Ukrainian Prosecutor's Office investigates more than 1,000 criminal proceedings on Russian war crimes against children
The Prosecutor General's Office is conducting more than 1,000 investigations into war crimes committed by Russian troops against Ukrainian children, including cases of sexual violence
Oksana Dymytriyeva, head of the Department for Protection of Children's Interests and Combating Violence of the Prosecutor General's Office, shared the information at the Military Media Center.
"Since the beginning of the full-scale invasion, more than 1,000 criminal proceedings have been registered and are being investigated for war crimes committed by the Russian Federation against children. Almost 1,800 more crimes are related to the destruction of civilian infrastructure," the press service writes.
At least 484 children were killed in the territory of Ukraine as a result of the Russian aggression, and another 992 suffered injuries of varying severity.
There were 13 cases of sexual violence against Ukrainian children. The youngest victim was 4 years old.
About 19,500 Ukrainian minors were forcibly deported to Russian-controlled territories.
Russia destroyed about 3,000 educational institutions.
Information available regarding the deportation of Ukrainian children
On March 17, the International Criminal Court in The Hague issued an arrest warrant for Russian leader Vladimir Putin. He is suspected of forcibly deporting Ukrainian children.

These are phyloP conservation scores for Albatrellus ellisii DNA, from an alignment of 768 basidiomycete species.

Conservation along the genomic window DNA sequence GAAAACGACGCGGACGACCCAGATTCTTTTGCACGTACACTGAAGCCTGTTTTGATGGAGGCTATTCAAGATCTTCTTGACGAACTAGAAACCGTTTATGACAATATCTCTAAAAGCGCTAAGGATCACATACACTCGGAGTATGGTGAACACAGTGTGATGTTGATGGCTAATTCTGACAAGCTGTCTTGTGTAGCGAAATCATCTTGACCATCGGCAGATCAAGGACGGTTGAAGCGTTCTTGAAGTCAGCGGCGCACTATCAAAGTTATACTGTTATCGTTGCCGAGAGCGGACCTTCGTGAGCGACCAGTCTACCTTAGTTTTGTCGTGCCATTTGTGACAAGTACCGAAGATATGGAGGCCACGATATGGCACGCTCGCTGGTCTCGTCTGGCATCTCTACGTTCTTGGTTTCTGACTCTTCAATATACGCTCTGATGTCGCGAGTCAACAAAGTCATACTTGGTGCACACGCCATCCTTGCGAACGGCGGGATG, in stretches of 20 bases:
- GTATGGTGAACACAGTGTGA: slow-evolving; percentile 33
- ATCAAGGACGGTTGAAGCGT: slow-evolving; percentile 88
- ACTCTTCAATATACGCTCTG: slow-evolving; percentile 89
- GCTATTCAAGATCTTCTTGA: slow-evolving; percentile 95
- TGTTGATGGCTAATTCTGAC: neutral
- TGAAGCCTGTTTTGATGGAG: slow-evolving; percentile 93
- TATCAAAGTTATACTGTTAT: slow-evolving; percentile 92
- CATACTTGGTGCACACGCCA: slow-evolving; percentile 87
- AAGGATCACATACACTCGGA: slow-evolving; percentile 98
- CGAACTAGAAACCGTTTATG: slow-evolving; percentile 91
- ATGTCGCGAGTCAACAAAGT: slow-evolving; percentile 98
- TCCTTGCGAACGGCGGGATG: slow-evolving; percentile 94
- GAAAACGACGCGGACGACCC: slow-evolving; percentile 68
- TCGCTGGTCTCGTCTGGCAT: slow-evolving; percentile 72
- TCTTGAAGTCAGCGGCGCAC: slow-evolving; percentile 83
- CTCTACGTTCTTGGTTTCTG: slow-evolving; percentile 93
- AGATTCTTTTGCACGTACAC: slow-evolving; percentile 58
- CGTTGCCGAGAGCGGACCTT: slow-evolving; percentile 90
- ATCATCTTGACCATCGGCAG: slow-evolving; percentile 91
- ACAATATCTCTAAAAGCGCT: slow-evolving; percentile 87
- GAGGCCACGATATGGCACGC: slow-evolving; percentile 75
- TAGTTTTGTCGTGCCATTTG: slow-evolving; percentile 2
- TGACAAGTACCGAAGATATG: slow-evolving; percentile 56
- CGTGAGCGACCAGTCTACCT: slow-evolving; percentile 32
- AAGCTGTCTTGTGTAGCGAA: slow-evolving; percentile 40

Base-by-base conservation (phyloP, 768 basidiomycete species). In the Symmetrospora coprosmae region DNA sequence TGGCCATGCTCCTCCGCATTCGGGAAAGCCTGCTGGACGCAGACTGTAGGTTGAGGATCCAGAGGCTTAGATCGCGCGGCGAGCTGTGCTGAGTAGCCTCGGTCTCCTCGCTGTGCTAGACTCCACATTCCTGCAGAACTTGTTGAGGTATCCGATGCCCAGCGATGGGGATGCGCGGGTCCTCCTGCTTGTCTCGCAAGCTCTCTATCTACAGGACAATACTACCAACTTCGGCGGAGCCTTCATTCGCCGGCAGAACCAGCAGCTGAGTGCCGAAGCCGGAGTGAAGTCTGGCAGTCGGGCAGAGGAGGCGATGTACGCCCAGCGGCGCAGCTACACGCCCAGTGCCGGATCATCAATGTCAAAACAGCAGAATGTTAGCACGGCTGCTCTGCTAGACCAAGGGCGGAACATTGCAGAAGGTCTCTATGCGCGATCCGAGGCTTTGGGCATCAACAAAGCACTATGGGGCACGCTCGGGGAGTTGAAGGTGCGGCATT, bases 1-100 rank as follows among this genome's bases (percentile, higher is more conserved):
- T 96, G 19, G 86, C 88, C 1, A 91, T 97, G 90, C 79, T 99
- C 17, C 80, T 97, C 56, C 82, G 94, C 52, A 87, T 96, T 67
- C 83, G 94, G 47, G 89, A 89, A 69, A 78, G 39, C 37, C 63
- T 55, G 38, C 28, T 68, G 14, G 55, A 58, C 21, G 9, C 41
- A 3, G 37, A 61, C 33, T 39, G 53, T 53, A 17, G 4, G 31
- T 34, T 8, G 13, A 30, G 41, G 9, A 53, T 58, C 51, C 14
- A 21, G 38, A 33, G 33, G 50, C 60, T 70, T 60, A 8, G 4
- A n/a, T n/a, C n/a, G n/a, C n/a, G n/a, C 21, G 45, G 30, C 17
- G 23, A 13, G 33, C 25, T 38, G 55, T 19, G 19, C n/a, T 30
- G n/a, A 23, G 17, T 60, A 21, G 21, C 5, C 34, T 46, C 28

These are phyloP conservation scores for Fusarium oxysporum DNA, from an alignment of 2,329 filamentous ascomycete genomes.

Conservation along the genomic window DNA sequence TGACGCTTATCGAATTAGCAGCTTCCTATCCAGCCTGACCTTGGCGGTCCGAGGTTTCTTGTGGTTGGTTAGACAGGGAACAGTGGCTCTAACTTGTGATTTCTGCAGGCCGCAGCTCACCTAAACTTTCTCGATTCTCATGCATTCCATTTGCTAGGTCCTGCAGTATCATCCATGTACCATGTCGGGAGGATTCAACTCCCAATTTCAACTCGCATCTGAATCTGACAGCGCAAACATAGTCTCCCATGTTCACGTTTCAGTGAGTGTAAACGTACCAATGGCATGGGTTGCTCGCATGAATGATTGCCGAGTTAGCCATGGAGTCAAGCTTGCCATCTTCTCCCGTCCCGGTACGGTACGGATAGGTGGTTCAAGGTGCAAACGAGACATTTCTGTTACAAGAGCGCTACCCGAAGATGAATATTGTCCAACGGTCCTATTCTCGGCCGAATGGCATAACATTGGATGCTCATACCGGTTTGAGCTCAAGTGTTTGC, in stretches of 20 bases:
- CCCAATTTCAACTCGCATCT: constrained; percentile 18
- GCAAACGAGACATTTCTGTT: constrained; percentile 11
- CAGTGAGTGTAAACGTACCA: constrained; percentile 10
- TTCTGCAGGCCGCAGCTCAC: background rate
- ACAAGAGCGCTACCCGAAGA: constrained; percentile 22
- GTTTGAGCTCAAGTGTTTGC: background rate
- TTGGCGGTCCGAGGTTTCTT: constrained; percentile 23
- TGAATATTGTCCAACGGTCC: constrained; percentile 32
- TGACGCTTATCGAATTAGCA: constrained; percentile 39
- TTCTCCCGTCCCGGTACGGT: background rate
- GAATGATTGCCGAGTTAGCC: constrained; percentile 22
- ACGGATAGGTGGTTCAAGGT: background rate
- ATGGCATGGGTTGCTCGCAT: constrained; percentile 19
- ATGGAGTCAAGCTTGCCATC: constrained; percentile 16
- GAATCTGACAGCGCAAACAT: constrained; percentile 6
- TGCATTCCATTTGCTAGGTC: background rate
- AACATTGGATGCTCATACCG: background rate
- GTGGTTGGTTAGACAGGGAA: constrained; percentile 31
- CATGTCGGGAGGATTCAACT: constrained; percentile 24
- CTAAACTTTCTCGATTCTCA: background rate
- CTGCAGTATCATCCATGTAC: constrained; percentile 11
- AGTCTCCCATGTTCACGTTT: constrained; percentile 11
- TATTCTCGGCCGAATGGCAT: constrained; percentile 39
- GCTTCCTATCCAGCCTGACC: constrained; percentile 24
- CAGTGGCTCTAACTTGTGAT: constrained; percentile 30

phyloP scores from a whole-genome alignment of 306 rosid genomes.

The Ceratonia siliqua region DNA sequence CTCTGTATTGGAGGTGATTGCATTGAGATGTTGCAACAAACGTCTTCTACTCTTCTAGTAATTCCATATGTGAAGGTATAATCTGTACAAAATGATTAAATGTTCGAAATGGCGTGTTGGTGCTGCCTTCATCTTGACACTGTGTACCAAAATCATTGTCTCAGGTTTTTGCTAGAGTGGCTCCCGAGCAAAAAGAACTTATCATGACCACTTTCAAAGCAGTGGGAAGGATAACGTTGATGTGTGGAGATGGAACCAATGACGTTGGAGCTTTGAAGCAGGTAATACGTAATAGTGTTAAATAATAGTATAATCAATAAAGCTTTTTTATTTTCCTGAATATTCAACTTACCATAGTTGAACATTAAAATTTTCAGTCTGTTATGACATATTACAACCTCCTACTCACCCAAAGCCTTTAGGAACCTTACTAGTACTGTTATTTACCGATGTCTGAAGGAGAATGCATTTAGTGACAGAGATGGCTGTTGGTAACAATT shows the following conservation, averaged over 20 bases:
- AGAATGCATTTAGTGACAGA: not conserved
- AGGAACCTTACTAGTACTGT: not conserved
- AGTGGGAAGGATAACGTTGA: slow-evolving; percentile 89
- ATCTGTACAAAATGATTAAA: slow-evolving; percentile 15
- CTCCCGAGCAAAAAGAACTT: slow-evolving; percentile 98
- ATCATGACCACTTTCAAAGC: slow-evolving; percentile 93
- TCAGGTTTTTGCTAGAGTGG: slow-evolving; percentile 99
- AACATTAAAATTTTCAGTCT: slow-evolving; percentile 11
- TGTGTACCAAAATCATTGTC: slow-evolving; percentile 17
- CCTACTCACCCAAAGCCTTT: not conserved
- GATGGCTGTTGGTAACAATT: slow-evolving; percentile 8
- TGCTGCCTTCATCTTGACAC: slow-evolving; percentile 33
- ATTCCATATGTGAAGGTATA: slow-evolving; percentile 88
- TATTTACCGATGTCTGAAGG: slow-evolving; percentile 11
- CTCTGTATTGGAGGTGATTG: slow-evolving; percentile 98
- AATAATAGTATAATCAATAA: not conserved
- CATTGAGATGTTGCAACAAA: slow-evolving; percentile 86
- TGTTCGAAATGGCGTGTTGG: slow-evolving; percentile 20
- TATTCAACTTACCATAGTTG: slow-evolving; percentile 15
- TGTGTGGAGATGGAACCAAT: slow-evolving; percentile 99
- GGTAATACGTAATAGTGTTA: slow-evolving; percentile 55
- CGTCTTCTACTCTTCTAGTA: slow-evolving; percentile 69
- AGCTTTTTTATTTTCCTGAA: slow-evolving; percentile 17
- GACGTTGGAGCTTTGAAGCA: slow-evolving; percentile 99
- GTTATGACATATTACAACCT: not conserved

On April 27, the Parliamentary Assembly of the Council of Europe recognized the deportation of residents of the temporarily occupied territories of Ukraine to Russia as genocide and welcomed the issuance of arrest warrants for Putin and Russian Children's Ombudsman Maria Lvova-Belova by the International Criminal Court.
On the same day, Vladimir Putin signed a decree allowing for the deportation of Ukrainians for refusing to accept Russian passports.
A special report presented by the OSCE on May 4 stated that Russia's forced deportation of Ukrainian children could be recognized as a crime against humanity.
On May 14, the National Resistance Center reported that in the temporarily occupied territories of Ukraine, Russian invaders were forcibly issuing passports to children as young as 14 years old, threatening their parents.
On May 24, the Ukrainian Prosecutor's Office reported that Ukraine was investigating the possible role of Belarus in the forced deportation of children from the temporarily occupied territories. Criminal proceedings were opened.
On May 29, Russia amended its martial law, legalizing the deportation of residents of the temporarily occupied territories of Ukraine and the holding of so-called “elections.”
During medical examinations in the temporarily occupied territories, Russians give children fake diagnoses, and then force their parents to consent to so-called treatment or rehabilitation of their children in Russia.
On May 30, Russian media reported on the detention of a Ukrainian woman in Moscow. The woman allegedly tried to obtain custody of two children from the temporarily occupied Henichesk.
President of Ukraine, Volodymyr Zelenskyy, recently acquainted himself with the Bring Kids Back UA plan, aimed at facilitating the repatriation of children who were illegally deported by Russia. He also participated in the opening of the Center for the Protection of Children's Rights.
Ukraine’s Human Rights Ombudsman Dmytro Lubinets says Ukraine has confirmation that the forced deportation of Ukrainian children and prisoners of war took place on the territory of Belarus with the participation of the Belarusian authorities.
Deputy Prime Minister and Minister for Reintegration of the Temporarily Occupied Territories Iryna Vereshchuk said that Russia is changing the names and dates of birth of illegally deported children.